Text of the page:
I don’t like using services like Spotify, Apple Music or Amazon Prime, as they need DRM. YouTube Music, works fine but — but you need a Google Account!

Previously I manually downloaded playlists from YouTube using yt-dlp and maintained a tagged collection of my favourite songs. I would discover new artists using LastFM and listen using my browser. Fast forward to August this year — I started attending university: sharks ahead >–< spotty internet! Even LTE is of no help in this part of the city. Getting the site to load was a task in of itself. It was getting annoying.

I wanted to fetch my LastFM music recommendations using yt-dlp, without needing to open a web-browser. I made a bash script called /jukebox: it lets you play your LastFM music recommendations on GNU/Linux. It fits into the UNIX ecosystem. It does one thing, and does it properly.

Get started

git clone

After cloning, cd into the jukebox folder and make sure you have mpd setup. Install the prerequisites as prescribed in the /readme.

# setting perms to make this program executeable
chmod +x jukebox
jukebox -h
  -a: <artist name>
  -g: <genre name>
  -s: <song name>
  -u: <lastfm: username>
  -m: <lastfm: mix | recommended | library>
  -p: <lastfm: playlist url>
  -l: vosk: search songs with your voice
  -y: use ytmusic tags for songs
  -c: top charts in your region (setup your api_key)


Time for a little webscraping and reverse-engineering!

I went to the LastFM site. After clicking the play-mix button a little YouTube iframe-window pops-up and it automatically starts playing the song one after-the-other. You get to see how it’s scrobbling with-in the browser.

I assumed this was using some api as these were regular YouTube videos, manually tagged by fellow LastFM users (like how you can edit wiki pages)


After inspecting the network-requests the site was making, LastFM had a simple json endpoint—that returns a playlist of songs that the browser needs to play.

Let’s try writing a script for it!

First we’ll use curl(1) to fetch the response and understand how it works!

# $username and $mode is your LastFM username & playback mode of choice
response=$(curl -s "${username}/${mode}")

The response 👀

We see are in search of the title, artist, and the music-video of the song. The full length response is about: 3000 lines

  "playlist": [
		"_name": "Crash My Car",
		"url": "/music/Coin/_/Crash+My+Car",
		"artists": [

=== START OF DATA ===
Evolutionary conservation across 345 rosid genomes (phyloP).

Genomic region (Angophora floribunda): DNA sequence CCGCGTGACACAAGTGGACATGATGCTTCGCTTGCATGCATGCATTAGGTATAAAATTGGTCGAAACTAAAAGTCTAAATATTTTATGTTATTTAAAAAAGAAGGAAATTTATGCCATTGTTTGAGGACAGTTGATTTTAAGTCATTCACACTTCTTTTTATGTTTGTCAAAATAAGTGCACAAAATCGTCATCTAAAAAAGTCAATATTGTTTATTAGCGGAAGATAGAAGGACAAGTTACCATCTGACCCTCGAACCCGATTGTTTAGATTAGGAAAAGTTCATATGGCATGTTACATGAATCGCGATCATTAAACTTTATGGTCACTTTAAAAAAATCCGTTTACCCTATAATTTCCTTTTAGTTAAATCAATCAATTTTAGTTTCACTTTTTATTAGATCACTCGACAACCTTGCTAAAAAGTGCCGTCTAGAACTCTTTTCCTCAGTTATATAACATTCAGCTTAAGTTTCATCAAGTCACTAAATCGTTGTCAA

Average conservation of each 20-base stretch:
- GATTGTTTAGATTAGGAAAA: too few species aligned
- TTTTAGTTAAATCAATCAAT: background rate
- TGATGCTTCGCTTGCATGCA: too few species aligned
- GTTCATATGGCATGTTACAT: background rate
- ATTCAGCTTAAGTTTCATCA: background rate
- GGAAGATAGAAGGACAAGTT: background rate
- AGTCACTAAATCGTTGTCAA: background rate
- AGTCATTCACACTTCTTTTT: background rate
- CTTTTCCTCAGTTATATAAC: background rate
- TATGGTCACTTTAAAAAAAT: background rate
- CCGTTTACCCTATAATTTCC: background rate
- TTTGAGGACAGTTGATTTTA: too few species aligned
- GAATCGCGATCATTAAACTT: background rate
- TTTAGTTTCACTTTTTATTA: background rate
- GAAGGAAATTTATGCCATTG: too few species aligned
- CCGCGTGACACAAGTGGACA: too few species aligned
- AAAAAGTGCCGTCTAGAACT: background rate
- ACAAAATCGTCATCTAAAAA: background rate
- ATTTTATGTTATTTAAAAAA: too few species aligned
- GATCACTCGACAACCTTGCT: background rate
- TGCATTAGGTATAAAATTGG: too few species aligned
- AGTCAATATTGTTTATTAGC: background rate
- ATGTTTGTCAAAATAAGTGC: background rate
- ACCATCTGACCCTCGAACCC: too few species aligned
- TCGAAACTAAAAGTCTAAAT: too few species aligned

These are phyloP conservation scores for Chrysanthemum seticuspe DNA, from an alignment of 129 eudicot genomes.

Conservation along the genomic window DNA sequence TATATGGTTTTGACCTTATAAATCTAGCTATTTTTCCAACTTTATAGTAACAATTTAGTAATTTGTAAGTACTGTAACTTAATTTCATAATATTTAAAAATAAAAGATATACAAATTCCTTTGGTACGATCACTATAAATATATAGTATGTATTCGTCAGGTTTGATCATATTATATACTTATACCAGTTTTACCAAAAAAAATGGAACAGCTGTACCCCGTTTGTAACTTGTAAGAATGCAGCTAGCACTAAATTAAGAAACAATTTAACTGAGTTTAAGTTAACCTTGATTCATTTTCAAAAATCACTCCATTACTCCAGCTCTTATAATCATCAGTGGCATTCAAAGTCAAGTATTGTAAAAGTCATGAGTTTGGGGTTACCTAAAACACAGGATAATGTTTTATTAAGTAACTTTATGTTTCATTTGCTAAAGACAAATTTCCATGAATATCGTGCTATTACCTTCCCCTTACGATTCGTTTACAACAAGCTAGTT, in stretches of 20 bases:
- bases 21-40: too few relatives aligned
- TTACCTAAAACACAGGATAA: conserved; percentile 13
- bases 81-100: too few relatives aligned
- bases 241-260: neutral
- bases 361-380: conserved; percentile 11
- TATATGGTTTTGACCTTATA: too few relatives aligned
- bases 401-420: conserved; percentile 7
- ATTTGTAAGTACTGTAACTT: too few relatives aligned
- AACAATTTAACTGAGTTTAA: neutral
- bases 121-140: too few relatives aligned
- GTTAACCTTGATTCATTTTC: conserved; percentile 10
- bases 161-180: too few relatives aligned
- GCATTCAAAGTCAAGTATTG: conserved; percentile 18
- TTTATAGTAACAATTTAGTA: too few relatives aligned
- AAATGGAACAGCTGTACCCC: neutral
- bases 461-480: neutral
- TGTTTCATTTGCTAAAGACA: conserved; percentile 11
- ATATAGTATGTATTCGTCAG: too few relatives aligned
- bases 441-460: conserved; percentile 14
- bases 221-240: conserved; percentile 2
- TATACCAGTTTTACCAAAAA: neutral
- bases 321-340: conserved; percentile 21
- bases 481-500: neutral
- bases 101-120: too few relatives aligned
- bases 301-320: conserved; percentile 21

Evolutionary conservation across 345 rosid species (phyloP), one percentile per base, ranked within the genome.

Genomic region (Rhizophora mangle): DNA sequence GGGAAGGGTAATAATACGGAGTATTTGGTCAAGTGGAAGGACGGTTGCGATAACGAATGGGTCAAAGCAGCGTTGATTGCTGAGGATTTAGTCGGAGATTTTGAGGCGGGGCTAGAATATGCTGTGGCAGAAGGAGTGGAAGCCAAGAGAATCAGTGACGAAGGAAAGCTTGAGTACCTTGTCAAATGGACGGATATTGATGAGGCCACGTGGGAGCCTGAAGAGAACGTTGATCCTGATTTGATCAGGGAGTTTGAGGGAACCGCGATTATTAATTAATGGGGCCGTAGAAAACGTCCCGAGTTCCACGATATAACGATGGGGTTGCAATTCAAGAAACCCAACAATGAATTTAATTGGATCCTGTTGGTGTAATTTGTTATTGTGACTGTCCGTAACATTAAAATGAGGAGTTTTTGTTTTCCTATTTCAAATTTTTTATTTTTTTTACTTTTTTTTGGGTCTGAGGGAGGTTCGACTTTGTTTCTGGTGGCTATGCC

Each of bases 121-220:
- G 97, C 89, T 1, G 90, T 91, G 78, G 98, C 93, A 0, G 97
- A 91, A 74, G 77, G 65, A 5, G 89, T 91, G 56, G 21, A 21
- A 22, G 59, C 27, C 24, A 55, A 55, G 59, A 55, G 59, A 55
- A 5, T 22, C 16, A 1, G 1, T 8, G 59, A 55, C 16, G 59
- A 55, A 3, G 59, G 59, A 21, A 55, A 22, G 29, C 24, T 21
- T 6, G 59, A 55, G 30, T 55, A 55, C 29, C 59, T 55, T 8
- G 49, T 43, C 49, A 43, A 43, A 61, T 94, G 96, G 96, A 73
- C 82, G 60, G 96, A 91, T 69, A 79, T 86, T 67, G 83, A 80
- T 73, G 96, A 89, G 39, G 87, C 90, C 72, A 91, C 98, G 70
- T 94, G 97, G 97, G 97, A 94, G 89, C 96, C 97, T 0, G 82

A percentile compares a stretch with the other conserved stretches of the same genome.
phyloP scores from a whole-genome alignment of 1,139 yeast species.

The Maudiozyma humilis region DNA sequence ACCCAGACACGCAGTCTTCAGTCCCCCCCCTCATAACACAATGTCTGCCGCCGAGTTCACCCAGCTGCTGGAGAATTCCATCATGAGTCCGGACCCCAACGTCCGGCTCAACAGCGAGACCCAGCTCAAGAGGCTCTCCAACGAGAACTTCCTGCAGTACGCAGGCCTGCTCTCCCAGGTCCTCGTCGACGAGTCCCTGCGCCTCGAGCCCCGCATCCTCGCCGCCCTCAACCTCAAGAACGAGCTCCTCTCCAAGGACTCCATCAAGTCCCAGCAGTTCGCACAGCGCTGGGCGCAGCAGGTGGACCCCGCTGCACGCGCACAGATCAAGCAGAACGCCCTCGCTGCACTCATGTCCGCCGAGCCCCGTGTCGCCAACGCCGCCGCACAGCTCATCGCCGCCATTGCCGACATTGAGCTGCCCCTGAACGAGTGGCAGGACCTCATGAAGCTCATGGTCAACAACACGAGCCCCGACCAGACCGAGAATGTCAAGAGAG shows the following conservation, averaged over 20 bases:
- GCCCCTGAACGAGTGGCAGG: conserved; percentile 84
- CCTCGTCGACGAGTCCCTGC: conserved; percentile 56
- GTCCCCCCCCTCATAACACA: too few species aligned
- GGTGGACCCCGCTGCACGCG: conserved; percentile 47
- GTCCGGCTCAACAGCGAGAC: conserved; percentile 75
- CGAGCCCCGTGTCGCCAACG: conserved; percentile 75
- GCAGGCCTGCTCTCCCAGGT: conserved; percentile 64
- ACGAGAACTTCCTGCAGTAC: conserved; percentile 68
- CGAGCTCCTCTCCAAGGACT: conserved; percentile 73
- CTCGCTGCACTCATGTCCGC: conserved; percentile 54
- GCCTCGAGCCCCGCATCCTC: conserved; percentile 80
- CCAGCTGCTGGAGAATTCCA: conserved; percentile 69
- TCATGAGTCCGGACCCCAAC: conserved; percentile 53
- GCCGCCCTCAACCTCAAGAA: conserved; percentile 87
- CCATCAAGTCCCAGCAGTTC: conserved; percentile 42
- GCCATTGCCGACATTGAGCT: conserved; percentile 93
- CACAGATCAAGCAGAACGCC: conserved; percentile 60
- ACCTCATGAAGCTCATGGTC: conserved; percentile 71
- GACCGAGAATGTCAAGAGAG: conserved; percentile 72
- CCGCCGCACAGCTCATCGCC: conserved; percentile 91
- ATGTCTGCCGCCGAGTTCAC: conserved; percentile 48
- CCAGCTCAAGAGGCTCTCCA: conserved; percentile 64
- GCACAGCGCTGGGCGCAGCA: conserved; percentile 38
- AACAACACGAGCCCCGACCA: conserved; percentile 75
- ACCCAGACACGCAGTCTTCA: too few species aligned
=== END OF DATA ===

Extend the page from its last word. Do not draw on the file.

"_name": "Coin",
				"url": "/music/Coin",
				"name": "Coin"
		"name": "Crash My Car",
		"playlinks": [
				"affiliate": "youtube",
				"id": "kv1wZPsvtuo",
				"url": "",
				"source": "global_suggestion"

Note: I have shortened this json response and so we can focus on the relevant parts for this demo

I used jq to parse the json response to get the video $id, $artist and $title of the song and store them in variables. Since there are about 3000 lines I made a function called: loop() which takes each entry, sets the variables and calls the dl() method to start the download.

loop() {
    echo "queueing"
    length=$(jq -r '.playlist | length' <<< "$response")
    for ((i=0; i<length; i++))
        id="$(jq -r ".playlist[$i].playlinks[0].id" <<< "$response")"
        a="$(jq -r ".playlist[$i].artists[0].name" <<< "$response")"
        t="$(jq -r ".playlist[$i].name" <<< "$response")"
        q="$a - $t"
    echo "finished queueing"

Downloading & metadata

dl() uses yt-dlp to download the video and extract the audio file. Here is where things got a bit tricky — some songs would not be tagged properly, some refuse to play in my region. So I had to query YouTube Music and use it as a backend to fetch the correct video $id instead of relying on LastFM.

dl() {
    if [ "$ytm_backend" = true ]; then 
        if yt-dlp ${ytargs} --playlist-end 1 --default-search "" "$q" --parse-metadata "title:%(title)s" --parse-metadata "artist:%(artist)s" --add-metadata -o '%(artist)s - %(title)s.%(ext)s'; then 
            echo "ERROR:${id}"
        if yt-dlp ${ytargs} --postprocessor-args "ffmpeg:-metadata title=${t@Q} -metadata artist=${a@Q}" -o "$a - $t.%(ext)s" "$id"; then
            echo "ERROR:${id}"

Queuing and playback

name=$(ls -u | head -1)

Initially I was using a hacky-way of queuing songs. It was trying to check if there were any updates to the local filesystem and uses it to queue songs. It works — but isn’t the right approach. It adds a lot of CPU overhead as it’s running in a loop unattended.

queue() {
    mpc -q update; sleep 0.1
    if [ "$priority" = true ]; then
        name=$(ls -u | head -1); q=$name
        if [ "$(mpc playlist | wc -l)" -eq 0 ]; then
            mpc -q insert "dl/${name}"
            mpc -q play